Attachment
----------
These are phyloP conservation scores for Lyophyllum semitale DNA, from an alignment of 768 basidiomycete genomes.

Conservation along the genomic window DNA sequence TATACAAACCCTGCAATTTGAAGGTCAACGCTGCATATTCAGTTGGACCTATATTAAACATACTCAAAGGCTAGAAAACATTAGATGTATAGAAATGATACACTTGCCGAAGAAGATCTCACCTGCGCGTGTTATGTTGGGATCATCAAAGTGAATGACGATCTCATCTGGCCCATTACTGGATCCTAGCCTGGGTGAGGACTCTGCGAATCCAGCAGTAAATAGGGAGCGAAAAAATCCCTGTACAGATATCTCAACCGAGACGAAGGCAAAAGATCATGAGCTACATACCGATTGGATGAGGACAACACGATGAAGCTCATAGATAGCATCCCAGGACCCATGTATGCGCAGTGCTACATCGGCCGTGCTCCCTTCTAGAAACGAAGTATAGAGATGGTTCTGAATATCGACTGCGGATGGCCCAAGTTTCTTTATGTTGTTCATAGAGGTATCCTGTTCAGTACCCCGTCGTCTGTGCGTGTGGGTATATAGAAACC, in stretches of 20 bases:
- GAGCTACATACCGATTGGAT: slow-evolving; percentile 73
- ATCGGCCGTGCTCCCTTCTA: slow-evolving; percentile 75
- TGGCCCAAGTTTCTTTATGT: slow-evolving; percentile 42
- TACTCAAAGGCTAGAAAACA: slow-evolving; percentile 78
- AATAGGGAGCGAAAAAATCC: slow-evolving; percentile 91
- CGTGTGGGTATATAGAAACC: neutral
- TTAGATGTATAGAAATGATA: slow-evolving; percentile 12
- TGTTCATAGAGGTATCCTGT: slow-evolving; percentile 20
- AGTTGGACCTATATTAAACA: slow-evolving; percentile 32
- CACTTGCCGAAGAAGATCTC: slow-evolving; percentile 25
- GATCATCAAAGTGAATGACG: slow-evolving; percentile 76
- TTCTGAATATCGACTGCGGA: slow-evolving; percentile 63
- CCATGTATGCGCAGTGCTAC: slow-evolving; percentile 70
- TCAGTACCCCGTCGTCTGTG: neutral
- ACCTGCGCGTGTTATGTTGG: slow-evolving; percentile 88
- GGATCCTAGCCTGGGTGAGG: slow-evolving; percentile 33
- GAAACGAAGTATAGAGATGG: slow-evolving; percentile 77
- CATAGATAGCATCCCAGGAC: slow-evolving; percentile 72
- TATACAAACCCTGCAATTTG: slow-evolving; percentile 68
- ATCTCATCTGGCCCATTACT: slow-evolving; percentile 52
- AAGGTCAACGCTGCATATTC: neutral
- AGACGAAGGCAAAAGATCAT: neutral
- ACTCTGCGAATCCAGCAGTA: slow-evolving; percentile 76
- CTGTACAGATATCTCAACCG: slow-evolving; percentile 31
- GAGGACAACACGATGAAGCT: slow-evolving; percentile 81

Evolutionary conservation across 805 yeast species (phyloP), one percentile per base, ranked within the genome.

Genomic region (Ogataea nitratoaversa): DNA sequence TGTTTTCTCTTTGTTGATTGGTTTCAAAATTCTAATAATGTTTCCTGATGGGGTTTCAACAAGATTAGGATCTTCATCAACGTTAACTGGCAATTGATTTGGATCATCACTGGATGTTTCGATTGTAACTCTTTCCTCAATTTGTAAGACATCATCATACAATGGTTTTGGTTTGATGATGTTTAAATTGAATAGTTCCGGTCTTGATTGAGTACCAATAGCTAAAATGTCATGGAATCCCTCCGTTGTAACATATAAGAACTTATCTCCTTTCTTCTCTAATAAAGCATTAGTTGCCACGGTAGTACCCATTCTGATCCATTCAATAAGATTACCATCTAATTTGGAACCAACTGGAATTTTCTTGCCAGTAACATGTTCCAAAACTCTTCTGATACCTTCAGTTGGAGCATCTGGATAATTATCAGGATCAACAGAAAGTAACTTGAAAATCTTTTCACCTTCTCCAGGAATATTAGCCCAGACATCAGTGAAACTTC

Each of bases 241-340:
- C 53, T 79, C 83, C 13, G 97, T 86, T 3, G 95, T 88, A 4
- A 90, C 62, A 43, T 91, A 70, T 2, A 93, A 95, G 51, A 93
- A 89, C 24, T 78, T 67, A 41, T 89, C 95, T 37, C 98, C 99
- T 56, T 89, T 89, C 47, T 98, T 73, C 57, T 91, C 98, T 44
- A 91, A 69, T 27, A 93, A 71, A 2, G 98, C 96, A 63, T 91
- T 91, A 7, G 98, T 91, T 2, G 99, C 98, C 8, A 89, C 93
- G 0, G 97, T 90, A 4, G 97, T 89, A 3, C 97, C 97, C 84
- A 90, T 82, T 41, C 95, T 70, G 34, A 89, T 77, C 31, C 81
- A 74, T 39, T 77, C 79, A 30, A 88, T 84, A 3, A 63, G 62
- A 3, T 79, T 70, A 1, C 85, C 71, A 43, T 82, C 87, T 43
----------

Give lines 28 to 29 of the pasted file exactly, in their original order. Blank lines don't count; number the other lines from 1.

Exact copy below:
Evolutionary conservation across 805 yeast species (phyloP), one percentile per base, ranked within the genome.

Genomic region (Ogataea nitratoaversa): DNA sequence TGTTTTCTCTTTGTTGATTGGTTTCAAAATTCTAATAATGTTTCCTGATGGGGTTTCAACAAGATTAGGATCTTCATCAACGTTAACTGGCAATTGATTTGGATCATCACTGGATGTTTCGATTGTAACTCTTTCCTCAATTTGTAAGACATCATCATACAATGGTTTTGGTTTGATGATGTTTAAATTGAATAGTTCCGGTCTTGATTGAGTACCAATAGCTAAAATGTCATGGAATCCCTCCGTTGTAACATATAAGAACTTATCTCCTTTCTTCTCTAATAAAGCATTAGTTGCCACGGTAGTACCCATTCTGATCCATTCAATAAGATTACCATCTAATTTGGAACCAACTGGAATTTTCTTGCCAGTAACATGTTCCAAAACTCTTCTGATACCTTCAGTTGGAGCATCTGGATAATTATCAGGATCAACAGAAAGTAACTTGAAAATCTTTTCACCTTCTCCAGGAATATTAGCCCAGACATCAGTGAAACTTC